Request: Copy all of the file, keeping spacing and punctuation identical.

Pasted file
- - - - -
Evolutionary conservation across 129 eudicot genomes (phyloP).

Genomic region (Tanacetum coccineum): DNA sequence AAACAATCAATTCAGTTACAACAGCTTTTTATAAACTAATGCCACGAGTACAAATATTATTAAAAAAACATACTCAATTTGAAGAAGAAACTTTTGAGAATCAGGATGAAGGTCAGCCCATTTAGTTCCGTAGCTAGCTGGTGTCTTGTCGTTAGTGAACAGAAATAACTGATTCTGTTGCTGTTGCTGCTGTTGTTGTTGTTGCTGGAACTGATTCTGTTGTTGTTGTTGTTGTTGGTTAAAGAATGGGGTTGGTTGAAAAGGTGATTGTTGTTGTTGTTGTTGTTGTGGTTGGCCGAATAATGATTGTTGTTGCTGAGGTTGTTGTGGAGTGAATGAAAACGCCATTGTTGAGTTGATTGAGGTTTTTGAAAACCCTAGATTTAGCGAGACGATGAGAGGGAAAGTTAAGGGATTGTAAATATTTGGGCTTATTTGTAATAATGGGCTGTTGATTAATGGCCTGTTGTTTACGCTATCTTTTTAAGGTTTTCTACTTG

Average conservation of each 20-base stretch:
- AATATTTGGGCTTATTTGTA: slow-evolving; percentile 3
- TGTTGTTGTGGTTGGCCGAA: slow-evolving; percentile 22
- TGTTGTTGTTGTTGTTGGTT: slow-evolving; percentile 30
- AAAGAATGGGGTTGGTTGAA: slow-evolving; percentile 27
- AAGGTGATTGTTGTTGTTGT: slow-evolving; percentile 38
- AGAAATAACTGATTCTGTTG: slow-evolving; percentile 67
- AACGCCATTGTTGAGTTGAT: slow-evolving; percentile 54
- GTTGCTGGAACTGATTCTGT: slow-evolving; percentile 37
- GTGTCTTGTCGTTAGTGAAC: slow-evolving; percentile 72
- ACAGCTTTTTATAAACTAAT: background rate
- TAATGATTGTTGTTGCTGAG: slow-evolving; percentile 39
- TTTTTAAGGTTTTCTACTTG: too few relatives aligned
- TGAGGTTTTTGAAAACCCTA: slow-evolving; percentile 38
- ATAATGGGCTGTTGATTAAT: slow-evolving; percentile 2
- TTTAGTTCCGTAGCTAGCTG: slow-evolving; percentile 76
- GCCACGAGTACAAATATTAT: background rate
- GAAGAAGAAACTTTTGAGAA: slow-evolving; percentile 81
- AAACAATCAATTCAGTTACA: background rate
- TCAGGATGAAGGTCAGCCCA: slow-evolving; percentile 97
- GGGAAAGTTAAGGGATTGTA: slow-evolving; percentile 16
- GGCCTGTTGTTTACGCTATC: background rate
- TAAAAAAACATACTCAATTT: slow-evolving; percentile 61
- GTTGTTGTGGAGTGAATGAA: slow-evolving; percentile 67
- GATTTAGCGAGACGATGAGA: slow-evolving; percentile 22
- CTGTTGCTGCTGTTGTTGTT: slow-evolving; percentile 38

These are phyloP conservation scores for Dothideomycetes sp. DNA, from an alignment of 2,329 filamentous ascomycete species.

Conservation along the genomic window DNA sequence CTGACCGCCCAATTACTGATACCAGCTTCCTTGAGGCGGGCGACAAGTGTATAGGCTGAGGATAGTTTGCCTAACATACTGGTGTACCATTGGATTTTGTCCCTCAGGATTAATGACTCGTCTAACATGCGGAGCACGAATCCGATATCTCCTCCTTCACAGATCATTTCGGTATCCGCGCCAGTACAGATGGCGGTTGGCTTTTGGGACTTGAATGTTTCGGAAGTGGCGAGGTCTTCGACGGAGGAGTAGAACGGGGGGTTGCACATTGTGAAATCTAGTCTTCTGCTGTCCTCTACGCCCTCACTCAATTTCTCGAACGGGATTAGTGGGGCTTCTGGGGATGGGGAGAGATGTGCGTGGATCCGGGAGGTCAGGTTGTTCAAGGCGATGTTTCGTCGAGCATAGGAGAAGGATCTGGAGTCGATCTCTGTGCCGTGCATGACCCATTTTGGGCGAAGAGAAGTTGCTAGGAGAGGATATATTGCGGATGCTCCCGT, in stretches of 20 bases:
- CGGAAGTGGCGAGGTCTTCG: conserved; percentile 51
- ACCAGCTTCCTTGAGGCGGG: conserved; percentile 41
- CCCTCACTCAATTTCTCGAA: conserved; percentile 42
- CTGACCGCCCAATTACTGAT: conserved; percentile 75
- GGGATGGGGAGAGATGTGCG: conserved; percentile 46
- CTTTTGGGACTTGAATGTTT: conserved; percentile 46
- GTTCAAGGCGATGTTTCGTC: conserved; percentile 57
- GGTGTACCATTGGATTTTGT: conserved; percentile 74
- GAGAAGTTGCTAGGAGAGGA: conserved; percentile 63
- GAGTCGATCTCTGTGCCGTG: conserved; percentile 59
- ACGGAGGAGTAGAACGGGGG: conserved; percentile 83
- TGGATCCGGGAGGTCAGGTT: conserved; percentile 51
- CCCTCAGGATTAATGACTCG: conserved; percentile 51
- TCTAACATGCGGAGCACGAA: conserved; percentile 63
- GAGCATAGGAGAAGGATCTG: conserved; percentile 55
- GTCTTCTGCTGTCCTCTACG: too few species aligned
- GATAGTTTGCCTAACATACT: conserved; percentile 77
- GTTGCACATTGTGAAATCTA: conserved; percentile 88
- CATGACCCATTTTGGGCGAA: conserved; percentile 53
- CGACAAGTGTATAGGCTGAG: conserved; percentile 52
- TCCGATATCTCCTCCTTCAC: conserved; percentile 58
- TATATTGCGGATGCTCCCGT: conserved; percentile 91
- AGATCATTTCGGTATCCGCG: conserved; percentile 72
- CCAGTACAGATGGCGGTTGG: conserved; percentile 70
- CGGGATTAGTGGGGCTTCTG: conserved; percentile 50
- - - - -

Evolutionary conservation across 129 eudicot genomes (phyloP).

Genomic region (Tanacetum coccineum): DNA sequence AAACAATCAATTCAGTTACAACAGCTTTTTATAAACTAATGCCACGAGTACAAATATTATTAAAAAAACATACTCAATTTGAAGAAGAAACTTTTGAGAATCAGGATGAAGGTCAGCCCATTTAGTTCCGTAGCTAGCTGGTGTCTTGTCGTTAGTGAACAGAAATAACTGATTCTGTTGCTGTTGCTGCTGTTGTTGTTGTTGCTGGAACTGATTCTGTTGTTGTTGTTGTTGTTGGTTAAAGAATGGGGTTGGTTGAAAAGGTGATTGTTGTTGTTGTTGTTGTTGTGGTTGGCCGAATAATGATTGTTGTTGCTGAGGTTGTTGTGGAGTGAATGAAAACGCCATTGTTGAGTTGATTGAGGTTTTTGAAAACCCTAGATTTAGCGAGACGATGAGAGGGAAAGTTAAGGGATTGTAAATATTTGGGCTTATTTGTAATAATGGGCTGTTGATTAATGGCCTGTTGTTTACGCTATCTTTTTAAGGTTTTCTACTTG

Average conservation of each 20-base stretch:
- AATATTTGGGCTTATTTGTA: slow-evolving; percentile 3
- TGTTGTTGTGGTTGGCCGAA: slow-evolving; percentile 22
- TGTTGTTGTTGTTGTTGGTT: slow-evolving; percentile 30
- AAAGAATGGGGTTGGTTGAA: slow-evolving; percentile 27
- AAGGTGATTGTTGTTGTTGT: slow-evolving; percentile 38
- AGAAATAACTGATTCTGTTG: slow-evolving; percentile 67
- AACGCCATTGTTGAGTTGAT: slow-evolving; percentile 54
- GTTGCTGGAACTGATTCTGT: slow-evolving; percentile 37
- GTGTCTTGTCGTTAGTGAAC: slow-evolving; percentile 72
- ACAGCTTTTTATAAACTAAT: background rate
- TAATGATTGTTGTTGCTGAG: slow-evolving; percentile 39
- TTTTTAAGGTTTTCTACTTG: too few relatives aligned
- TGAGGTTTTTGAAAACCCTA: slow-evolving; percentile 38
- ATAATGGGCTGTTGATTAAT: slow-evolving; percentile 2
- TTTAGTTCCGTAGCTAGCTG: slow-evolving; percentile 76
- GCCACGAGTACAAATATTAT: background rate
- GAAGAAGAAACTTTTGAGAA: slow-evolving; percentile 81
- AAACAATCAATTCAGTTACA: background rate
- TCAGGATGAAGGTCAGCCCA: slow-evolving; percentile 97
- GGGAAAGTTAAGGGATTGTA: slow-evolving; percentile 16
- GGCCTGTTGTTTACGCTATC: background rate
- TAAAAAAACATACTCAATTT: slow-evolving; percentile 61
- GTTGTTGTGGAGTGAATGAA: slow-evolving; percentile 67
- GATTTAGCGAGACGATGAGA: slow-evolving; percentile 22
- CTGTTGCTGCTGTTGTTGTT: slow-evolving; percentile 38

These are phyloP conservation scores for Dothideomycetes sp. DNA, from an alignment of 2,329 filamentous ascomycete species.

Conservation along the genomic window DNA sequence CTGACCGCCCAATTACTGATACCAGCTTCCTTGAGGCGGGCGACAAGTGTATAGGCTGAGGATAGTTTGCCTAACATACTGGTGTACCATTGGATTTTGTCCCTCAGGATTAATGACTCGTCTAACATGCGGAGCACGAATCCGATATCTCCTCCTTCACAGATCATTTCGGTATCCGCGCCAGTACAGATGGCGGTTGGCTTTTGGGACTTGAATGTTTCGGAAGTGGCGAGGTCTTCGACGGAGGAGTAGAACGGGGGGTTGCACATTGTGAAATCTAGTCTTCTGCTGTCCTCTACGCCCTCACTCAATTTCTCGAACGGGATTAGTGGGGCTTCTGGGGATGGGGAGAGATGTGCGTGGATCCGGGAGGTCAGGTTGTTCAAGGCGATGTTTCGTCGAGCATAGGAGAAGGATCTGGAGTCGATCTCTGTGCCGTGCATGACCCATTTTGGGCGAAGAGAAGTTGCTAGGAGAGGATATATTGCGGATGCTCCCGT, in stretches of 20 bases:
- CGGAAGTGGCGAGGTCTTCG: conserved; percentile 51
- ACCAGCTTCCTTGAGGCGGG: conserved; percentile 41
- CCCTCACTCAATTTCTCGAA: conserved; percentile 42
- CTGACCGCCCAATTACTGAT: conserved; percentile 75
- GGGATGGGGAGAGATGTGCG: conserved; percentile 46
- CTTTTGGGACTTGAATGTTT: conserved; percentile 46
- GTTCAAGGCGATGTTTCGTC: conserved; percentile 57
- GGTGTACCATTGGATTTTGT: conserved; percentile 74
- GAGAAGTTGCTAGGAGAGGA: conserved; percentile 63
- GAGTCGATCTCTGTGCCGTG: conserved; percentile 59
- ACGGAGGAGTAGAACGGGGG: conserved; percentile 83
- TGGATCCGGGAGGTCAGGTT: conserved; percentile 51
- CCCTCAGGATTAATGACTCG: conserved; percentile 51
- TCTAACATGCGGAGCACGAA: conserved; percentile 63
- GAGCATAGGAGAAGGATCTG: conserved; percentile 55
- GTCTTCTGCTGTCCTCTACG: too few species aligned
- GATAGTTTGCCTAACATACT: conserved; percentile 77
- GTTGCACATTGTGAAATCTA: conserved; percentile 88
- CATGACCCATTTTGGGCGAA: conserved; percentile 53
- CGACAAGTGTATAGGCTGAG: conserved; percentile 52
- TCCGATATCTCCTCCTTCAC: conserved; percentile 58
- TATATTGCGGATGCTCCCGT: conserved; percentile 91
- AGATCATTTCGGTATCCGCG: conserved; percentile 72
- CCAGTACAGATGGCGGTTGG: conserved; percentile 70
- CGGGATTAGTGGGGCTTCTG: conserved; percentile 50